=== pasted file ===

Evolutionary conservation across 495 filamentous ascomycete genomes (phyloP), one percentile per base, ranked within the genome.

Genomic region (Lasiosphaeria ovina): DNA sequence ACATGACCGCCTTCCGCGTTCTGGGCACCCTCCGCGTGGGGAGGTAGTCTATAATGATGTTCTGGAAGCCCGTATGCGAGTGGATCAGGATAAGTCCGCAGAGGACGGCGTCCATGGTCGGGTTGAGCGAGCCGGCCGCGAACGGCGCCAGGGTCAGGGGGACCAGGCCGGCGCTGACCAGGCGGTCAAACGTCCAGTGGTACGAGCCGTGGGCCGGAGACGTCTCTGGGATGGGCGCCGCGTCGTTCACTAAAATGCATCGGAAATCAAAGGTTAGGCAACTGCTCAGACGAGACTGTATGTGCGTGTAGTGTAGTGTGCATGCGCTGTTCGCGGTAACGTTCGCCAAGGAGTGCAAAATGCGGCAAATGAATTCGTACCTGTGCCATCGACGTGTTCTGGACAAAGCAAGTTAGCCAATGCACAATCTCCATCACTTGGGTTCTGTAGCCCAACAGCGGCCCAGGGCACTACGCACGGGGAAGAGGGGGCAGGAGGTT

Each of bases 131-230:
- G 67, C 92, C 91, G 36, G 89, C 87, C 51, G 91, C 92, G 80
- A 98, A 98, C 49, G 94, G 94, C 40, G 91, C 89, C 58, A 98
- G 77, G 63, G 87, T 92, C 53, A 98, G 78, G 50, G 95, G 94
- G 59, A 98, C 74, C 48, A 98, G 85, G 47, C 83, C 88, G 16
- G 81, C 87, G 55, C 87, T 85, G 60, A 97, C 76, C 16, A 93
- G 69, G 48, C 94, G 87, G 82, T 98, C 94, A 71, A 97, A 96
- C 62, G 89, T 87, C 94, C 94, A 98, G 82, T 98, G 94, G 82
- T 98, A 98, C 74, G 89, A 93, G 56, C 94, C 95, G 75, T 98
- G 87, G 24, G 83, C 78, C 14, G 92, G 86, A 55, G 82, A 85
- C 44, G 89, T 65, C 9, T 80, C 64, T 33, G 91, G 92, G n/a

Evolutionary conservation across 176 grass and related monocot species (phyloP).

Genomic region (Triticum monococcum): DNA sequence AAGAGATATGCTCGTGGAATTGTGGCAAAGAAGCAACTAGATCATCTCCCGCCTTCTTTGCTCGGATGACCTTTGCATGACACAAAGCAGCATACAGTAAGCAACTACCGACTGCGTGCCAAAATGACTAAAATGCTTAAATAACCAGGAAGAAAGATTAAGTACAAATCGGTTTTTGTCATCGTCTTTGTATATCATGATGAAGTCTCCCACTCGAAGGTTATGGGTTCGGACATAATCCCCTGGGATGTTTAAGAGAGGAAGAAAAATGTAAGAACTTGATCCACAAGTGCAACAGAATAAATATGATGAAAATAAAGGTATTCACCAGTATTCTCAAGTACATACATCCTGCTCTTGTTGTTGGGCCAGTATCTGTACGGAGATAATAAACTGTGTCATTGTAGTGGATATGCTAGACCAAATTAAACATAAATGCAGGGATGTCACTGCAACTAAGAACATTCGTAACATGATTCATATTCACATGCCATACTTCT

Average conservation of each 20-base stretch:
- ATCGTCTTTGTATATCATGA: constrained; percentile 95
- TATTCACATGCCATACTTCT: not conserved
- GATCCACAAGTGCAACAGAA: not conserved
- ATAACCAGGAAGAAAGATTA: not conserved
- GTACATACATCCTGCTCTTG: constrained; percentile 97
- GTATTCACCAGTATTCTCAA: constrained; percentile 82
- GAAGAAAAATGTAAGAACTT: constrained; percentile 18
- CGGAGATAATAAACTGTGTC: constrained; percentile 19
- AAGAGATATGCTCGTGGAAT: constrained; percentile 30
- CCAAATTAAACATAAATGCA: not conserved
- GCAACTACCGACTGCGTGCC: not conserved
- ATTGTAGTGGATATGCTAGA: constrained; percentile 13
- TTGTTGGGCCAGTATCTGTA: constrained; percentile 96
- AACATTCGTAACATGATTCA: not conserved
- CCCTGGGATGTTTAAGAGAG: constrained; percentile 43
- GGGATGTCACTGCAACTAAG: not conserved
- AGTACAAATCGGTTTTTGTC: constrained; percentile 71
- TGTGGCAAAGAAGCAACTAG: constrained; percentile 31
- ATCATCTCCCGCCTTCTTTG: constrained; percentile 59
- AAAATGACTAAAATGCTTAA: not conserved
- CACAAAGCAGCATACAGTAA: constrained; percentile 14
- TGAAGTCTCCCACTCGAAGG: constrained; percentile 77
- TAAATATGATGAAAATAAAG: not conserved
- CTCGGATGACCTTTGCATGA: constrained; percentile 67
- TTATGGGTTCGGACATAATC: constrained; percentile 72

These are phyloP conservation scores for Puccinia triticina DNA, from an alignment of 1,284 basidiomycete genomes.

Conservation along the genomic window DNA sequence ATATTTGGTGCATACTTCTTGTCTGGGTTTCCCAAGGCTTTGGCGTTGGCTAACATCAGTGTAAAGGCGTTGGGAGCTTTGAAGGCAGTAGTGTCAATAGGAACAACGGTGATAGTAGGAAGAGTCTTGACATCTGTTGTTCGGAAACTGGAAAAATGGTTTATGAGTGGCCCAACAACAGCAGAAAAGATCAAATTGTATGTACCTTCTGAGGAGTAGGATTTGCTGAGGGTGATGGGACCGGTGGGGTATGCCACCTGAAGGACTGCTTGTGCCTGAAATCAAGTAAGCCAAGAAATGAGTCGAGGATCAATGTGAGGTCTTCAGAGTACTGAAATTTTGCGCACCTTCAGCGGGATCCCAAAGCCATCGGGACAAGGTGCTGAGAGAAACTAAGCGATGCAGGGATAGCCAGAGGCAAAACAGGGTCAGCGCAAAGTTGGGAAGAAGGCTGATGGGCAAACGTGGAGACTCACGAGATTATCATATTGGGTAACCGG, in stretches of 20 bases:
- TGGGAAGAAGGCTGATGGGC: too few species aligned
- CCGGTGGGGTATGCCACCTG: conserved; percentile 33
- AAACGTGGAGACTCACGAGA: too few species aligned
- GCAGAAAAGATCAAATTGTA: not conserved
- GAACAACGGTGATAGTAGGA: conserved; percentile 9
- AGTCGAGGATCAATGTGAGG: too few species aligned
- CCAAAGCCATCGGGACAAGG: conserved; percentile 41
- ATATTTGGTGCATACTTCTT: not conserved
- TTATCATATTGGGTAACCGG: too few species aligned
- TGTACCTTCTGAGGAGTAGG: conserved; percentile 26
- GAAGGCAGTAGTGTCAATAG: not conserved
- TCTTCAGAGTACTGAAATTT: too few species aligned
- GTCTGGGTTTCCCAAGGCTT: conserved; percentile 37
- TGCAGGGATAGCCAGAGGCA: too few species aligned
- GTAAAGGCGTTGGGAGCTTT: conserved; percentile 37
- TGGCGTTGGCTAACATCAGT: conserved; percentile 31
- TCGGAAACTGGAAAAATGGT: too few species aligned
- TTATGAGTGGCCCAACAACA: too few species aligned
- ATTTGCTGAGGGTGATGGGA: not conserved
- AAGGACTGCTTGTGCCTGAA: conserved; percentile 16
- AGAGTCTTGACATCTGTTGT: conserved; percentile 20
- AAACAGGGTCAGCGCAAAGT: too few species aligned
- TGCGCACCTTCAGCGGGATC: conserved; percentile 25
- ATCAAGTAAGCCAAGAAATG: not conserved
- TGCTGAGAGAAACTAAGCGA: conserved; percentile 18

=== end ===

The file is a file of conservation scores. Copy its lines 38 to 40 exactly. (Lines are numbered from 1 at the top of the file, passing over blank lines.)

- TGAAGTCTCCCACTCGAAGG: constrained; percentile 77
- TAAATATGATGAAAATAAAG: not conserved
- CTCGGATGACCTTTGCATGA: constrained; percentile 67